“[Apple] has a relatively obvious pathway towards entering the living room with their platform,” he said, noting their already-absurd success with the App Store, “I think that there’s a scenario where we see sort of a dumbed down living room platform emerging — I think Apple rolls the console guys really easily.”
The scenario is one that’s pretty easy to imagine, and a company called OUYA Inc. is trying to steal the market before Apple or Valve can jump in: Their gaming platform called the “Ouya” is set to release this coming March. It’s a tiny, $99 box that lets users play games with a traditional controller on their TV, with game prices neck-and-neck with Apple’s own App Store. Titles like Final Fantasy III have already been confirmed for launch, but the vast majority of software is much more like those you’d see on an iOS platform: Cheap, short, and relatively “dumb”.
If Apple wants to take that market into the living room, chances are they would follow Ouya’s model, only with the backing of the Apple name. A small, relatively cheap device that can be effortlessly plugged into the TV and allow users to play popular App Store games on a big screen with a traditional controller would mean that their entire library of big-name small games (Angry Birds, Temple Run, etc) could be easily ported over from the App Store and turned into another source of profit, while managing to take away a lot of what Nintendo, Sony, and Microsoft have controlled for the last ten years.
“The biggest challenge, I don’t think is from the consoles,” Newell continued, “I think the biggest challenge is that Apple moves on the living room before the PC industry sort of gets its act together.”
The only thing that remains to be seen other than who’s going to take on that market first, is whether it’s a similar enough market to compete with mainstream gaming as it stands right now rather than being a separate market entirely. That’s something that we likely won’t know until it actually happens.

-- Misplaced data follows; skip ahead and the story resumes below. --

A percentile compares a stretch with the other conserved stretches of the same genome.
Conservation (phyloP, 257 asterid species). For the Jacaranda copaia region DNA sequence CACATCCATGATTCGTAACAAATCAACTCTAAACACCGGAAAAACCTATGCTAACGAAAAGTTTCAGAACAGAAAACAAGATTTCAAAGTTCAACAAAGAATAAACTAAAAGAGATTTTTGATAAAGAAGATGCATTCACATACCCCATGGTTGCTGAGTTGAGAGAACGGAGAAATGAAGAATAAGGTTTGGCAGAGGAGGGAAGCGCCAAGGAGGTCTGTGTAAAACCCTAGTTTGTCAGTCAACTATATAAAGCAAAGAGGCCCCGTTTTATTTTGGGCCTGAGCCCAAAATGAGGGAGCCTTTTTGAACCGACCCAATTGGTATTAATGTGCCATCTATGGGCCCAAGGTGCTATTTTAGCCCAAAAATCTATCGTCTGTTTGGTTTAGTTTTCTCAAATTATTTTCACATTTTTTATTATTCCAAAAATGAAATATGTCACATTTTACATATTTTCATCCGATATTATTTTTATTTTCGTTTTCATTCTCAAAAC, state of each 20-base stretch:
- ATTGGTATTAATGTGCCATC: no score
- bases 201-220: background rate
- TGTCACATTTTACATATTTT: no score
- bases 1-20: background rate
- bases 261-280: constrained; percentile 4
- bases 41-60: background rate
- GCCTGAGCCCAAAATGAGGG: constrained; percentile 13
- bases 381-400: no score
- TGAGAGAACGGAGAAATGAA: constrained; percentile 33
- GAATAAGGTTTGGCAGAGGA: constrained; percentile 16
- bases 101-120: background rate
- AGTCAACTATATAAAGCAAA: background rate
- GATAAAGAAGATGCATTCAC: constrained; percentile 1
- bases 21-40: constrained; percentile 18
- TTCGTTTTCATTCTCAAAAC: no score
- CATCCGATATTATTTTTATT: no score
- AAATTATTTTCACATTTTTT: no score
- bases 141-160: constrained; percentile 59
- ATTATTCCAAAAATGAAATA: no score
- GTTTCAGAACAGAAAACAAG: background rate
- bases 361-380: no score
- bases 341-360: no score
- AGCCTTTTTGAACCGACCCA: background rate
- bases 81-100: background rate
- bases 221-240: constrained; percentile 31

It’s sort of unfair to start rumors about Apple working on a new iPhone for release in the fall, because for the last several years Apple has always been working on a new iPhone for release in the fall. Anyone can start a rumor like that and it’d probably end up being true, which is why my next story is so interesting: An analyst for Jeffries (investment banking something or other) named Peter Misek is saying that Apple could start production on the “iPhone 5S” in March for a release in June or July, which is a few months ahead of the tried-and-true release window of September-November.
“Our checks,” he says, referring to the various sources and information brokers they talk to for their information, “indicate that preliminary builds for the iPhone 5S will start in March for a launch in June/July. As word of the earlier production schedule starts to spread, we believe we could see a slight slowing of demand CQ1 in anticipation of the new product launch and Apple will likely start curtailing channel inventory.”
Now, whether we believe Mr. Misek is another linebacker to tackle altogether. Analysts– in my experience with them anyway– have a way of constantly spreading made up information (only about half of which ends up being true– a meaningless amount) and never losing their jobs. It’s become increasingly apparent that when an analyst says they’re checking their “sources”, they’re really just sitting down and thinking real hard about it for a while, and then printing what they came up with online. I’ve no professional experience with Peter Misek though, so it’s hard for me to pass judgement on him specifically.
Another thing Misek chimed in on was the continued rumor that Apple is working on a cheaper iPhone for release in emerging markets such as China, who might appreciate a smaller, non-Retina display device that is affordable over an expensive, top-of-the-line piece of tech.
“Similar to the iPad mini, we expect a concentrated low-cost iPhone rather than a “cheap” one. Likely specs: polycarbonite case with 4″ non-Retina display and no LTE. We believe a new low-cost iPhone would increase Apple’s share, decrease [gross margins], but have little impact on [earnings per share].”